Lasallian is . . .
In its broadest sense, being Lasallian focuses on attitudes and views of education rather than formal structures.
The Lasallian vocation to compassion, commitment and togetherness comes in various ministries and programs of various shapes and sizes. It has already done so in the course of its history, and it is set to develop completely new forms to meet the needs of today. This is the story of Lasallian Association today.
Understanding the Institute’s origins and reflecting on the Church as the communion of all baptized believers leads the Brothers to view everyone working together and by association as Lasallian. Even as far back as 1959, Brother Maurice Auguste, referred to the term as follows:
The name “Lasallian” has ceased to be a new expression in the eyes of many. For some decades now it has been used more and more frequently: it describes adequately – if not fully satisfactorily – those in history, literature, the teaching profession, and in spirituality, who are influenced by the person, written works, and social initiatives of the Founder of the Brothers of the Christian Schools, St. John Baptist de la Salle.13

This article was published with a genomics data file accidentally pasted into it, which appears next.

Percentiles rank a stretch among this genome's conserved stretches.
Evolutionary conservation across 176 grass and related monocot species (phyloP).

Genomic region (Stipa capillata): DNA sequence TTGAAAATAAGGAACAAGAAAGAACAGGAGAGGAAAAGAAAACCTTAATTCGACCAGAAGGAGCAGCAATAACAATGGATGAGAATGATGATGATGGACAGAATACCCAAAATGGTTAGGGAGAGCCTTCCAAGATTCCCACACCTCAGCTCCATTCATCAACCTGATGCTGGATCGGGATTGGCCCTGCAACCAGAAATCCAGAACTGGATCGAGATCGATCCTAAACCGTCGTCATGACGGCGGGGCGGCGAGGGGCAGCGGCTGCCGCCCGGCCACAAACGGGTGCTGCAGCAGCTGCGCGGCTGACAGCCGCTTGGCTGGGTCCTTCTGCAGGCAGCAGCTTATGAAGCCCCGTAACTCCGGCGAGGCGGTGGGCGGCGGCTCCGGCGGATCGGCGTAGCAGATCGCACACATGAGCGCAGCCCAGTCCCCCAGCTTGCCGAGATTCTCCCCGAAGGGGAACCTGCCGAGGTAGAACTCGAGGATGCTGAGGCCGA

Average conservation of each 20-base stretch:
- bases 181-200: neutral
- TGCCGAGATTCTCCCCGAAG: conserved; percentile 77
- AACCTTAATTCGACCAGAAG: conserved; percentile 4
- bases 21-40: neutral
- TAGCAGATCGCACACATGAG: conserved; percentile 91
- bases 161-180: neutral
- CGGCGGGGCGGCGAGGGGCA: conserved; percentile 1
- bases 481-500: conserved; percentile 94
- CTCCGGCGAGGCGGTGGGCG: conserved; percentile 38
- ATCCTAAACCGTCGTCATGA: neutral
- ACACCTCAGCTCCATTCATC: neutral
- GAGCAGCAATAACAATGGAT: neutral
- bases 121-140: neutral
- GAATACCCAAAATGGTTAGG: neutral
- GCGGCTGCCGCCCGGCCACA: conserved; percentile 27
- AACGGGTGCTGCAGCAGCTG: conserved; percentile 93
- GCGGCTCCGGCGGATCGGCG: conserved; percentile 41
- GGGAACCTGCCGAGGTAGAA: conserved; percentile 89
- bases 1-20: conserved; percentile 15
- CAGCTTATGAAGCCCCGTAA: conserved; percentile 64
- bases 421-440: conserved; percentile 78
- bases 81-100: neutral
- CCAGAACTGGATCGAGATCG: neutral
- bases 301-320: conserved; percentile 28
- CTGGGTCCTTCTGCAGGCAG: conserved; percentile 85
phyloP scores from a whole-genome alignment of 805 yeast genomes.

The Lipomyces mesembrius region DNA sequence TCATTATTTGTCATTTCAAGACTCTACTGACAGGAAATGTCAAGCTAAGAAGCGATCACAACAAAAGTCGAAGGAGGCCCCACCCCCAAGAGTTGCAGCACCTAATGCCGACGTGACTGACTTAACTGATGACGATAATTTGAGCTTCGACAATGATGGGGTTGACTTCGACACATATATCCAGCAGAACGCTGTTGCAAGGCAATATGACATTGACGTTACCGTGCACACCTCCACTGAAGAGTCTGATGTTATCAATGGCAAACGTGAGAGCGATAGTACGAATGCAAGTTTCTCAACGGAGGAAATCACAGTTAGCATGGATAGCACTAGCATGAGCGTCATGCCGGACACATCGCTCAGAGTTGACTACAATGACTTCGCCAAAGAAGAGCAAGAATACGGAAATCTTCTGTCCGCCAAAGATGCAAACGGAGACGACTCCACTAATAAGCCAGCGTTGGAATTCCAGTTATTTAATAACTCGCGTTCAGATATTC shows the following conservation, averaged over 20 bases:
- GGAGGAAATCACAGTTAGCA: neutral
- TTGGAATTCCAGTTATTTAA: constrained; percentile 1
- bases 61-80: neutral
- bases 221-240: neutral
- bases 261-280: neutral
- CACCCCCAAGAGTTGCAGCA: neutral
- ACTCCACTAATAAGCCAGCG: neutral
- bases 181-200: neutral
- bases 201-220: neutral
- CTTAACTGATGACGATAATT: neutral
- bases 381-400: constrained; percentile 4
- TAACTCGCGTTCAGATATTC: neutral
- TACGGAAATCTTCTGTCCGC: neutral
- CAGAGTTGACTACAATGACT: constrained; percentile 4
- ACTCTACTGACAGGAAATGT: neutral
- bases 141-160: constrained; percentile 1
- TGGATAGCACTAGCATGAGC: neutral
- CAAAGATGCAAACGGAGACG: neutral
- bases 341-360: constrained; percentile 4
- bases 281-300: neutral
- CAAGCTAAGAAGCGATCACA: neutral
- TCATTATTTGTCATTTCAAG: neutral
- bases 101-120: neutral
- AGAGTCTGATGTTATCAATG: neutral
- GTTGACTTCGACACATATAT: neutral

Most Lasallians who choose to live their baptismal vocation by participating in the Lasallian ministry of education and evangelization recognized by the Church, are believers in Jesus Christ. However we readily recognize the many sincere women and men of other faith families who center their professional and at times personal lives, on the founding Lasallian story. Lasallian is anyone (married, single, consecrated, ordained) who is personally committed to living the gospel values and working to provide a human and Christian education to the young, especially the poor.
Just as De La Salle went through a process of personal conversion, which made him face up to the full logic of his faith in Christ and the effects of applying the call to discipleship to his own life, a Lasallian is committed to the respect and reverence of others as valuable and important in the eyes of God. This leads to a view that the education of the individual is something supremely valuable and worthwhile for its own sake, not just for the convenience of society.